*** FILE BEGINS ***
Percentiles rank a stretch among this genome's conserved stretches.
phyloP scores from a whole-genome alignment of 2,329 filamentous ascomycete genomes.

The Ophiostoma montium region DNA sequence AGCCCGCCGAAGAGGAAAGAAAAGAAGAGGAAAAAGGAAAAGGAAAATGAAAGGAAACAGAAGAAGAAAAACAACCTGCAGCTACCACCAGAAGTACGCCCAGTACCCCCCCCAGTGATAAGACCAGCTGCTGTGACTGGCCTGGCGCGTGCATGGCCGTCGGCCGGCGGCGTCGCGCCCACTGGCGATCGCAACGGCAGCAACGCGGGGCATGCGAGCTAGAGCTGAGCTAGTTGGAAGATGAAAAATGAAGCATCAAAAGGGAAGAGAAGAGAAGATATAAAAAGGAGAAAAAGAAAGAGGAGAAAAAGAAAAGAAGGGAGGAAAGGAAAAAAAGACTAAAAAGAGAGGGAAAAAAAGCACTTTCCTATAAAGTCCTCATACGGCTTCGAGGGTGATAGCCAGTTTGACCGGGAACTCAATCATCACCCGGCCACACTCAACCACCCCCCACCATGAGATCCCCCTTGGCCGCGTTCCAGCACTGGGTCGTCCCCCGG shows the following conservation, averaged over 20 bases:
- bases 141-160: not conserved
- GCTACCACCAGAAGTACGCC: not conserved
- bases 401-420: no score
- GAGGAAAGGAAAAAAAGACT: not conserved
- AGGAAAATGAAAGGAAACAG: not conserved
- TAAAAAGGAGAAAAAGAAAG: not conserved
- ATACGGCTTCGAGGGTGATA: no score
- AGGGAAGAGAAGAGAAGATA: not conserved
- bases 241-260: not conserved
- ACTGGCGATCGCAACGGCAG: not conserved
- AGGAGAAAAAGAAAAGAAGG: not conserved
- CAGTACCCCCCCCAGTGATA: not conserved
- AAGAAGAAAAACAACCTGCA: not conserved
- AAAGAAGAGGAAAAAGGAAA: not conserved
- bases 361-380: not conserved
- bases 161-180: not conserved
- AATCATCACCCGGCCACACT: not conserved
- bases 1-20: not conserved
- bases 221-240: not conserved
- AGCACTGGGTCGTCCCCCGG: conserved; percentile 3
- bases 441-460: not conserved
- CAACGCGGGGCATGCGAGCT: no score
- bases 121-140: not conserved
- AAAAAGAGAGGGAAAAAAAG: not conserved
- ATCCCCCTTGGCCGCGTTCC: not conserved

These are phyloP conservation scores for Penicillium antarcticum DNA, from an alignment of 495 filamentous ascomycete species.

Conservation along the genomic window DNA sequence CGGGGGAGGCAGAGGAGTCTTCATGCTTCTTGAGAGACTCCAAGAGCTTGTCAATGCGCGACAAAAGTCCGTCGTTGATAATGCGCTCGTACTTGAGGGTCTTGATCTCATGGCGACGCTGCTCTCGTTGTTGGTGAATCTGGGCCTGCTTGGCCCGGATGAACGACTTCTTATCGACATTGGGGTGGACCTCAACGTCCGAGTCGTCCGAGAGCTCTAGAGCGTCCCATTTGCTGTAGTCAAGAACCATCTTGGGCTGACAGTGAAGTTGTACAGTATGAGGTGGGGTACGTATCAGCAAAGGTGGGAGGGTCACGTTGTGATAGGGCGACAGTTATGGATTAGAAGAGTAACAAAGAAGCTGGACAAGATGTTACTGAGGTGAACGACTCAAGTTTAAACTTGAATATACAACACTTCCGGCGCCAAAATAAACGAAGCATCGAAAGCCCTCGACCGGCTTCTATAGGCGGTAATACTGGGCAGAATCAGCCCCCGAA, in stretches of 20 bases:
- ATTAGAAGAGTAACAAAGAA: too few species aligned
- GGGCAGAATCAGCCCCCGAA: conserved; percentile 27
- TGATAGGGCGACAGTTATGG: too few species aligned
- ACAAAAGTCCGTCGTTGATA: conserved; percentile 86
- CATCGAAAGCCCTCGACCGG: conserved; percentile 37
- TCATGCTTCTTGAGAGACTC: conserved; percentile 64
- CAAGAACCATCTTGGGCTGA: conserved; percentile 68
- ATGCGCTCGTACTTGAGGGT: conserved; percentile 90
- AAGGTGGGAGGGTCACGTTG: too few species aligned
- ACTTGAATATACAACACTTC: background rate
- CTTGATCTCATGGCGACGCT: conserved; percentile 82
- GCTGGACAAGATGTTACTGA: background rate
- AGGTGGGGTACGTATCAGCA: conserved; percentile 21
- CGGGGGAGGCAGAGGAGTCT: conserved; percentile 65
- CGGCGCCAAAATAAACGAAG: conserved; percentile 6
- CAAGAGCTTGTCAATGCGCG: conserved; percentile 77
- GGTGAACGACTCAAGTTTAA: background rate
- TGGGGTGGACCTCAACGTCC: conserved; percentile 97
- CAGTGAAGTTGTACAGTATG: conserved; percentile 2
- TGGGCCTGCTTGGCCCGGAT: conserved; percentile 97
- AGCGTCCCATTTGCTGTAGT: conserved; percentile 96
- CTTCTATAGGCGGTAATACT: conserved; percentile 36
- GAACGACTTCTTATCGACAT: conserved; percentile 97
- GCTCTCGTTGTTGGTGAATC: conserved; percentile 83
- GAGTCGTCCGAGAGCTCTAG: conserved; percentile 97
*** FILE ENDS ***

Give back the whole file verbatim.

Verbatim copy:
Percentiles rank a stretch among this genome's conserved stretches.
phyloP scores from a whole-genome alignment of 2,329 filamentous ascomycete genomes.

The Ophiostoma montium region DNA sequence AGCCCGCCGAAGAGGAAAGAAAAGAAGAGGAAAAAGGAAAAGGAAAATGAAAGGAAACAGAAGAAGAAAAACAACCTGCAGCTACCACCAGAAGTACGCCCAGTACCCCCCCCAGTGATAAGACCAGCTGCTGTGACTGGCCTGGCGCGTGCATGGCCGTCGGCCGGCGGCGTCGCGCCCACTGGCGATCGCAACGGCAGCAACGCGGGGCATGCGAGCTAGAGCTGAGCTAGTTGGAAGATGAAAAATGAAGCATCAAAAGGGAAGAGAAGAGAAGATATAAAAAGGAGAAAAAGAAAGAGGAGAAAAAGAAAAGAAGGGAGGAAAGGAAAAAAAGACTAAAAAGAGAGGGAAAAAAAGCACTTTCCTATAAAGTCCTCATACGGCTTCGAGGGTGATAGCCAGTTTGACCGGGAACTCAATCATCACCCGGCCACACTCAACCACCCCCCACCATGAGATCCCCCTTGGCCGCGTTCCAGCACTGGGTCGTCCCCCGG shows the following conservation, averaged over 20 bases:
- bases 141-160: not conserved
- GCTACCACCAGAAGTACGCC: not conserved
- bases 401-420: no score
- GAGGAAAGGAAAAAAAGACT: not conserved
- AGGAAAATGAAAGGAAACAG: not conserved
- TAAAAAGGAGAAAAAGAAAG: not conserved
- ATACGGCTTCGAGGGTGATA: no score
- AGGGAAGAGAAGAGAAGATA: not conserved
- bases 241-260: not conserved
- ACTGGCGATCGCAACGGCAG: not conserved
- AGGAGAAAAAGAAAAGAAGG: not conserved
- CAGTACCCCCCCCAGTGATA: not conserved
- AAGAAGAAAAACAACCTGCA: not conserved
- AAAGAAGAGGAAAAAGGAAA: not conserved
- bases 361-380: not conserved
- bases 161-180: not conserved
- AATCATCACCCGGCCACACT: not conserved
- bases 1-20: not conserved
- bases 221-240: not conserved
- AGCACTGGGTCGTCCCCCGG: conserved; percentile 3
- bases 441-460: not conserved
- CAACGCGGGGCATGCGAGCT: no score
- bases 121-140: not conserved
- AAAAAGAGAGGGAAAAAAAG: not conserved
- ATCCCCCTTGGCCGCGTTCC: not conserved

These are phyloP conservation scores for Penicillium antarcticum DNA, from an alignment of 495 filamentous ascomycete species.

Conservation along the genomic window DNA sequence CGGGGGAGGCAGAGGAGTCTTCATGCTTCTTGAGAGACTCCAAGAGCTTGTCAATGCGCGACAAAAGTCCGTCGTTGATAATGCGCTCGTACTTGAGGGTCTTGATCTCATGGCGACGCTGCTCTCGTTGTTGGTGAATCTGGGCCTGCTTGGCCCGGATGAACGACTTCTTATCGACATTGGGGTGGACCTCAACGTCCGAGTCGTCCGAGAGCTCTAGAGCGTCCCATTTGCTGTAGTCAAGAACCATCTTGGGCTGACAGTGAAGTTGTACAGTATGAGGTGGGGTACGTATCAGCAAAGGTGGGAGGGTCACGTTGTGATAGGGCGACAGTTATGGATTAGAAGAGTAACAAAGAAGCTGGACAAGATGTTACTGAGGTGAACGACTCAAGTTTAAACTTGAATATACAACACTTCCGGCGCCAAAATAAACGAAGCATCGAAAGCCCTCGACCGGCTTCTATAGGCGGTAATACTGGGCAGAATCAGCCCCCGAA, in stretches of 20 bases:
- ATTAGAAGAGTAACAAAGAA: too few species aligned
- GGGCAGAATCAGCCCCCGAA: conserved; percentile 27
- TGATAGGGCGACAGTTATGG: too few species aligned
- ACAAAAGTCCGTCGTTGATA: conserved; percentile 86
- CATCGAAAGCCCTCGACCGG: conserved; percentile 37
- TCATGCTTCTTGAGAGACTC: conserved; percentile 64
- CAAGAACCATCTTGGGCTGA: conserved; percentile 68
- ATGCGCTCGTACTTGAGGGT: conserved; percentile 90
- AAGGTGGGAGGGTCACGTTG: too few species aligned
- ACTTGAATATACAACACTTC: background rate
- CTTGATCTCATGGCGACGCT: conserved; percentile 82
- GCTGGACAAGATGTTACTGA: background rate
- AGGTGGGGTACGTATCAGCA: conserved; percentile 21
- CGGGGGAGGCAGAGGAGTCT: conserved; percentile 65
- CGGCGCCAAAATAAACGAAG: conserved; percentile 6
- CAAGAGCTTGTCAATGCGCG: conserved; percentile 77
- GGTGAACGACTCAAGTTTAA: background rate
- TGGGGTGGACCTCAACGTCC: conserved; percentile 97
- CAGTGAAGTTGTACAGTATG: conserved; percentile 2
- TGGGCCTGCTTGGCCCGGAT: conserved; percentile 97
- AGCGTCCCATTTGCTGTAGT: conserved; percentile 96
- CTTCTATAGGCGGTAATACT: conserved; percentile 36
- GAACGACTTCTTATCGACAT: conserved; percentile 97
- GCTCTCGTTGTTGGTGAATC: conserved; percentile 83
- GAGTCGTCCGAGAGCTCTAG: conserved; percentile 97